The expulsion of Milovan Djilas from the Yugoslav Communist Party in 1954 abruptly terminated his long association and friendship with Marshal Tito, President of Yugoslavia. During the Nazi occupation, Djilas became one of Tito’s three highest aides, and after the war he served as Vice-President of Yugoslavia until his fall from grace. Djilas was ousted from the party after having appealed for the transformation of Communism into democratic socialism. He was sentenced to a ten-year prison term in 1956 for expressing ideas contained in The New Class: An Analysis of the Communist System, which was published in 1957. Since his early release from prison in 1961, Djilas has written numerous other works, including additional critical studies of Communism, two novels, and three autobiographical works, of which Wartime is the latest.
In Wartime, Djilas recounts his experience as a member of the Partisan resistance movement which was led by Josip Broz, better known as Marshal Tito. Djilas describes in vivid detail how the historic, religious, and political animosities which for centuries had divided the Yugoslav people were exacerbated during the German and Italian occupation that commenced in April, 1941. Employing the “divide and rule” principle, the Nazis partitioned large areas of Yugoslavia among themselves and their Italian, Hungarian, and Bulgarian allies. Worse still, the Nazis purposely cultivated the traditional feud between the Serbs and Croatians to the point where both peoples perpetrated massacres and atrocities against the other. These tactics on the part of the Nazis served to complicate the nature of the resistance movement which intensified against them after they began the invasion of Soviet Russia on June 22, 1941.
From this point, a complicated struggle developed in Yugoslavia involving four major groups, with especially bloody fighting in those areas populated by Serbs. First of all, the Axis powers, as seen, dismembered the country, with Germany annexing the northern two-thirds of Slovenia while the remainder of the region went to Italy. The Germans then proceeded to set up Ante Paveli as the puppet leader of the so-called Independent State of Croatia. Paveli was also the head of a Croatian Fascist terrorist organization known as the Ustashi, which lost little time in undertaking wholesale massacres of Serbs, not only the minority in Croatia but those in the province of Bosnia as well. These murderous attacks by the Ustashi inspired the Serbs in Bosnia and elsewhere to form a resistance movement known as the Chetniks, The most disciplined Chetnik groups were those under the direct supervision of Colonel Draa Mihailovi in Serbia proper. The Chetniks generally tended to be strongly Serbian nationalistic, or, in other words, anti-Croatian and anti-Communist. This position eventually led to open conflict with Tito’s Communist-led Partisans, who, throughout the war, maintained close contact with Joseph Stalin, the Soviet dictator, as Djilas relates in considerable detail.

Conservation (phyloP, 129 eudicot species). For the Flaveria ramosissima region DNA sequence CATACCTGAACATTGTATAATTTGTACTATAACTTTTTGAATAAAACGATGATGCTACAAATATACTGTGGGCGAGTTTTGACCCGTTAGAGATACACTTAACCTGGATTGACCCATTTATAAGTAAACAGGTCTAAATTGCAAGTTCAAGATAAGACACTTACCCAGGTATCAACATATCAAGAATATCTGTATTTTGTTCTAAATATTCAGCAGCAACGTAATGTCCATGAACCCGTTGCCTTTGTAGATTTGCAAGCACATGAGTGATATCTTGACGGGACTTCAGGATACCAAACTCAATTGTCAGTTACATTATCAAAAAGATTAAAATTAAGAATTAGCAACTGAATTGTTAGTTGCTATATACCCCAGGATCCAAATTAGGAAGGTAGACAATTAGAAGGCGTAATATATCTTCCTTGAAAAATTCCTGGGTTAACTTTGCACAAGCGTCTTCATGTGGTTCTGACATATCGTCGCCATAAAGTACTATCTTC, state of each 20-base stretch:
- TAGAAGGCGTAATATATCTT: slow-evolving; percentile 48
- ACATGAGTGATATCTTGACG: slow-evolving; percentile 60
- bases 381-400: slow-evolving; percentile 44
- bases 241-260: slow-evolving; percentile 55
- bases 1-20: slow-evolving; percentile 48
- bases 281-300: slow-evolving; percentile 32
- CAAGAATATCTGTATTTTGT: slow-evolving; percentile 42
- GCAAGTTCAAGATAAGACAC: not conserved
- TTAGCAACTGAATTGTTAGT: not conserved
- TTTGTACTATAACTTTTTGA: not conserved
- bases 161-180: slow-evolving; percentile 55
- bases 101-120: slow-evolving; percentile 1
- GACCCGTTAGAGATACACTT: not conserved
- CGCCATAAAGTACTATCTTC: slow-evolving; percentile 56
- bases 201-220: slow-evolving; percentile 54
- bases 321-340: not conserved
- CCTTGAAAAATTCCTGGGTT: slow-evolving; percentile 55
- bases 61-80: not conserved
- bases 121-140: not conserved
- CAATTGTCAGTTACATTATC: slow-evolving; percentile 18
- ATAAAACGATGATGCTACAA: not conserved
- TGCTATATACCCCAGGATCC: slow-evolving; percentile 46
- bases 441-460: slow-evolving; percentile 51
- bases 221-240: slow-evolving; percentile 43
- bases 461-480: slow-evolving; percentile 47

Tito’s efforts in the fall of 1941 to forge a common front with the Chetniks in the struggle against the Axis proved unsuccessful, and by November of that year, the two resistance movements were openly at war with each other. They continued to fight each other until the end of World War II, caught up in what Djilas describes in his book as “the civil war within a war.” Three basic reasons explain the incompatibilty of the two movements. First of all, on the question of the strategy to be employed against the enemy, Mihailovi adopted a cautious policy of avoiding large-scale armed resistance because of the overwhelming strength of the Germans, whose penchant for merciless reprisals against the civilian population was well known. Tito’s Partisans, by contrast, believed in and practiced unremitting warfare against the enemy, no matter how great the cost as measured in their own lives or those of civilians who fell victims to Axis reprisals.
Politically, the Chetnik-Partisan feud was a continuation of the struggle during the interwar period (1919-1941) between the monarchist government and its opponents. Mihailovi, a royalist officer, considered the Communists to be nothing more than lawless, atheistic criminals. The Communists, for their part, regarded Milhailovi as the representative of the prewar regime they had fought for years, and feared that unless they could defeat him, the monarchy would be restored once the war ended. The restoration of the monarchy, which had ruled Serbia before it became part of Yugoslavia at the end of World War I, would of course mean the triumph of the Serbian national cause.
Herein lay a third source of friction between the Chetniks and the Partisans, for Mihailovi was an ardent Serbian nationalist who called for the postwar enlargement of Serbia which, as a consequence, would completely dominate the Yugoslav state. Tito, on the other hand, advanced an all-Yugoslav program based on national self-determination of all peoples, and sweeping social reform. This program, together with the Partisan slogan “Death to Fascism, Freedom to the...
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